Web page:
This year’s Herzliya conference in Israel has just concluded. The three-day conference on Israel’s security, which drew nearly a thousand participants, was both wide-ranging and intense. Although only a few of the speeches and panels directly addressed the issue of Iran’s nuclear program, Iran was the eight hundred pound gorilla behind the scenes in every session.
To say that Israelis are paranoid when it comes to Iran and its fanatical president Mahmoud Ahmadinejad, who seethes with hatred for Jews and Israel, is an understatement. Although the Obama Administration and America’s milquetoast allies in Europe debate endlessly as to whether or not Iran has nuclear weapons – or the ability to enrich uranium to the threshold level needed for a bomb – Ahmadinejad announced on February 11, at the 31st anniversary of the Islamic revolution, that Iran had become “a nuclear state.”
Anyone who believes that Iran’s nuclear program is for peaceful purposes is either a fool or an Iranian dupe. And the Israelis know that time is running out: If the Iranians do not have a bomb and a workable delivery system today they soon will have both. In addition to possessing the ability to launch a missile attack, Tehran can always provide a nuclear device to a terrorist group – which could then smuggle it into one of America’s great cities and detonate it. Or it could be used, with devastating effect, as the warhead of a short-range missile launched from a rusty freighter lying in international waters off the U.S. coast. The conclusion is obvious: If the United States or Israel wants to do something about the Iranian nuclear program, the window of opportunity is extremely small and narrowing with every passing day.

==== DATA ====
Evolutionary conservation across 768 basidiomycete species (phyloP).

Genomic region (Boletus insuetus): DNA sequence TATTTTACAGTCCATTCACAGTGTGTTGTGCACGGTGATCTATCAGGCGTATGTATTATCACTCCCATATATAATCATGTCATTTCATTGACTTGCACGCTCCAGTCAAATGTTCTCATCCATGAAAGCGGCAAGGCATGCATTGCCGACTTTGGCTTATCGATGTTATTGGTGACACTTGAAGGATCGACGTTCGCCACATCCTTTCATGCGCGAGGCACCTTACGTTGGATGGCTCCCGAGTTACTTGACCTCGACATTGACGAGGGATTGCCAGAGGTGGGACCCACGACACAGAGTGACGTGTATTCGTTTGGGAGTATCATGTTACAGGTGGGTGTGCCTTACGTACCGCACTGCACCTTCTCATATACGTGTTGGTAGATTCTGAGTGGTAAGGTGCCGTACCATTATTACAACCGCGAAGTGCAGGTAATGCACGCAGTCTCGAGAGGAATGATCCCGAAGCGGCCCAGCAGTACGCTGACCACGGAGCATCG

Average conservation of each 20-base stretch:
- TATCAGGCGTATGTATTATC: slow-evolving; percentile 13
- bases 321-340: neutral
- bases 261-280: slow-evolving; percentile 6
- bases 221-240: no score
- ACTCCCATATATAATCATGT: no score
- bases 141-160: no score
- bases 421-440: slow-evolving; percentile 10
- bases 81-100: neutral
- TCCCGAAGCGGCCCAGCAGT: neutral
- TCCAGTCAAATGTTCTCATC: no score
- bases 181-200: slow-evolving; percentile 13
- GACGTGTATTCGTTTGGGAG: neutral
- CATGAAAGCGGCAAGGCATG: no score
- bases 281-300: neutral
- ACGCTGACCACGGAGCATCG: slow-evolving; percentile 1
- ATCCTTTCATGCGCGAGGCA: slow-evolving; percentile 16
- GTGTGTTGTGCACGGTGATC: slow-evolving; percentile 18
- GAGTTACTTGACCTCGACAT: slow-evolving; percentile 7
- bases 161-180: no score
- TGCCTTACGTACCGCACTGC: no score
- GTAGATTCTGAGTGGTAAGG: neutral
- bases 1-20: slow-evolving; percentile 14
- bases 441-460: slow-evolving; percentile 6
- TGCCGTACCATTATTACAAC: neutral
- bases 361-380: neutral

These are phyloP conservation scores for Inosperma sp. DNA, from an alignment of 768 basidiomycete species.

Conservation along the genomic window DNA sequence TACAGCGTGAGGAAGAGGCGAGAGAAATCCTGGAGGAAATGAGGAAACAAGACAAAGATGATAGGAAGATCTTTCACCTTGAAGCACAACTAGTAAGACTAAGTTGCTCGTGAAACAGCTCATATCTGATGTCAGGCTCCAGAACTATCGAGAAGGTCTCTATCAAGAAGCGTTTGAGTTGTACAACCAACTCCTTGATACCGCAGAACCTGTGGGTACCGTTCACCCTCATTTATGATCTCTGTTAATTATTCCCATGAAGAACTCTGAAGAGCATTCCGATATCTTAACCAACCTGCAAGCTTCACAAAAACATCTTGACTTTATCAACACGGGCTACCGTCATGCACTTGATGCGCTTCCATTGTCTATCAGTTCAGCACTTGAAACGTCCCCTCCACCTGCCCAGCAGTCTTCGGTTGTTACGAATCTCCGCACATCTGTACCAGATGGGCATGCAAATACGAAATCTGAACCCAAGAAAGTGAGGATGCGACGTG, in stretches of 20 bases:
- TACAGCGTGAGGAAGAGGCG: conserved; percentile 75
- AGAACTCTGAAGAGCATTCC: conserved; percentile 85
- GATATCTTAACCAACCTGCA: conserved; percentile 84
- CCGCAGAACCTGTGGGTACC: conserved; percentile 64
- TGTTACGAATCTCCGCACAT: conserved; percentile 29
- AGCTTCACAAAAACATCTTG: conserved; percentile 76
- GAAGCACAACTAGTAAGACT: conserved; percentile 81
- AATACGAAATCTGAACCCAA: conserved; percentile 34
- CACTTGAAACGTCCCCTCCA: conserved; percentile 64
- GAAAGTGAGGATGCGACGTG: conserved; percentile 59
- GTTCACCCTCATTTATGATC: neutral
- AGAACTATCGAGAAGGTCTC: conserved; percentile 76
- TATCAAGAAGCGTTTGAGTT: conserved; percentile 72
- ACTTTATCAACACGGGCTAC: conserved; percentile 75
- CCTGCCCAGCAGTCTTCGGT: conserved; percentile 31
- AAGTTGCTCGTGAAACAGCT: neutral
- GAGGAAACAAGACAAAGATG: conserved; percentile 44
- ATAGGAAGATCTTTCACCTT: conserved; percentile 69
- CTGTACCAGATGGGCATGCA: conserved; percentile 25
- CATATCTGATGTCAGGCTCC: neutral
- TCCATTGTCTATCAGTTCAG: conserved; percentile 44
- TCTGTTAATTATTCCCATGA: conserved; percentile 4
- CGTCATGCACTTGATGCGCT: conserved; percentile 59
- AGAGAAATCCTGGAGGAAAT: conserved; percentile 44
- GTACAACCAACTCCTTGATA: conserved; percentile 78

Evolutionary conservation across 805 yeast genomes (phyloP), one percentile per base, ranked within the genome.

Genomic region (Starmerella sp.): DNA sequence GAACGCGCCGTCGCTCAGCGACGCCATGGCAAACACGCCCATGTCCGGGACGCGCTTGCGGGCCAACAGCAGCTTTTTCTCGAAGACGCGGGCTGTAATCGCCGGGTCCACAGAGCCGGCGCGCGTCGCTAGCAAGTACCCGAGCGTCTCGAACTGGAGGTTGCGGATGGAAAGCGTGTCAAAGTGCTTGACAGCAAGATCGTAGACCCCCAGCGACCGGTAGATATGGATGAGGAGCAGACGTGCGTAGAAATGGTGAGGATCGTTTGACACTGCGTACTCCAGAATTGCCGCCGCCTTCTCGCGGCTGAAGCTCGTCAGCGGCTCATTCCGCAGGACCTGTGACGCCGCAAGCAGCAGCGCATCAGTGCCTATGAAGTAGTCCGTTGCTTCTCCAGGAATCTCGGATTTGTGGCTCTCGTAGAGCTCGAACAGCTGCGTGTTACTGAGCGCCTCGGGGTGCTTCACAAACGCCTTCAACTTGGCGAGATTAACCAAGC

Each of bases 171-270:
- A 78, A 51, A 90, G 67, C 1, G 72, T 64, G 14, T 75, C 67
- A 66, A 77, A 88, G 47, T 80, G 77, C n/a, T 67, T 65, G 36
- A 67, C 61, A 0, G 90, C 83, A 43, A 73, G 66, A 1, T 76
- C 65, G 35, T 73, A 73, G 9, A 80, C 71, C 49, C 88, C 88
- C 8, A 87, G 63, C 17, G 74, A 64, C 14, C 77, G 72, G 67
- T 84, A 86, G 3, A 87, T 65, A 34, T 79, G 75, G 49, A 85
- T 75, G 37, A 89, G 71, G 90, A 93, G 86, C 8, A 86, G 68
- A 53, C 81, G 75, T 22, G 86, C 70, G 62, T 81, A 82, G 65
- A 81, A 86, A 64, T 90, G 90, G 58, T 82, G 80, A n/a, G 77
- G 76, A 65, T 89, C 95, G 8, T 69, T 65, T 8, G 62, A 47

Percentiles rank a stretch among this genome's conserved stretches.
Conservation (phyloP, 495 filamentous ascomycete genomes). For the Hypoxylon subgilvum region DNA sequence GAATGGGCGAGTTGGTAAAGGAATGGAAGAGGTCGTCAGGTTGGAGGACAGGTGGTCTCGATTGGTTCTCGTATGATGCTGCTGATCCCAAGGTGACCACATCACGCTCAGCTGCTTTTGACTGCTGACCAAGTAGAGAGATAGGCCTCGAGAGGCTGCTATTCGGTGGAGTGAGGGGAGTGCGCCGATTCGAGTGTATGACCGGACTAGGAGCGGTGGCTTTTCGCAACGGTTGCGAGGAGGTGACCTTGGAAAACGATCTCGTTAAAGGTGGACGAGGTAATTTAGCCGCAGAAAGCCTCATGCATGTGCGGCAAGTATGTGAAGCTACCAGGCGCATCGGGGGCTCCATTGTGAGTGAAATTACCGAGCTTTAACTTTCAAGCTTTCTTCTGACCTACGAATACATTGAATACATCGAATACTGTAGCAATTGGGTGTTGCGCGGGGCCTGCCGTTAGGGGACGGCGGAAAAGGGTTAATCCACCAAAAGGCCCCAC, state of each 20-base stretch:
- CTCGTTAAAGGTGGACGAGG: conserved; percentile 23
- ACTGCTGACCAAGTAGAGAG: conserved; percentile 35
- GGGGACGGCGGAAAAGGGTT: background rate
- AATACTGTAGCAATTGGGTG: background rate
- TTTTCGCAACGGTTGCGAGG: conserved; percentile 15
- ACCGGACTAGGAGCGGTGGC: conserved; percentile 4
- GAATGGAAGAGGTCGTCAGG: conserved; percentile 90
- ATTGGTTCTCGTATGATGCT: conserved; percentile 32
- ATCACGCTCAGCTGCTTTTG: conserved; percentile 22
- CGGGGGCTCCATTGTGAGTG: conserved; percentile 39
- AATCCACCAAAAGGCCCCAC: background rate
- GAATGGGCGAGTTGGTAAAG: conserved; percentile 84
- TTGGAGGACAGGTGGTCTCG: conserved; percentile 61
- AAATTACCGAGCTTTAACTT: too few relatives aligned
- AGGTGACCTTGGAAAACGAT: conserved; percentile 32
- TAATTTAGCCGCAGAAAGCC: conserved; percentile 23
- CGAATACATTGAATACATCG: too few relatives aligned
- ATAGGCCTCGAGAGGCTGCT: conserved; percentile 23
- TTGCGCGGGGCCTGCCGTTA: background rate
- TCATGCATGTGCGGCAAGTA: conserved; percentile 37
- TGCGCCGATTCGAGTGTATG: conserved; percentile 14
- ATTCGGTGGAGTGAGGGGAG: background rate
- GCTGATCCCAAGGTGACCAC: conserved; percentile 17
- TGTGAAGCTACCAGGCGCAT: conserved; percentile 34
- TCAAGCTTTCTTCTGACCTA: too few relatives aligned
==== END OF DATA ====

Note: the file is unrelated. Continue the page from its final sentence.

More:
A Casual Comment at a Memorable Lunch A few years ago this author had an informal lunch in Jaffa with a high-ranking former Israeli general and a former head of the Mossad. In Israel, former military and intelligence officials tend to be traditional Labor Party supporters, rather than adherents of the right-wing Likud or one of the minority parties – in large measure because ultra-Orthodox Jews, one of the key constituencies of Likud, do not generally serve in the military or spy services, and are specifically exempted by law if they are studying full time in seminaries. The general who was my lunch companion leaned over and said to me, “The only question [Israel’s major political parties] are united on is Iran. We can absorb only one hit, and we cannot permit that to happen.”
Israel and the United States are rapidly running out of options regarding Iran and the future of its nuclear program. It already is known that Iran possesses intermediate-range missiles capable of carrying a nuclear warhead to Saudi Arabia or to the southern rim of Europe. Not wanting to repeat the mistake Iraq made when it built the above-ground Osirak nuclear reactor – which was bombed by Israel in 1981 – the Iranians have buried their enrichment and other nuclear facilities (at least 16 major sites and as many secondary sites) deep underground. It is now questionable whether all of those sites could be destroyed, even with U.S.-made 30,000-pound bunker busters capable of burrowing far into the earth. As U.S. General David Petraeus has observed, “Well, they (Iran) can certainly be bombed. The level of effect would vary with who it is that carries it out, what ordnance they have, and what capability they can bring to bear.”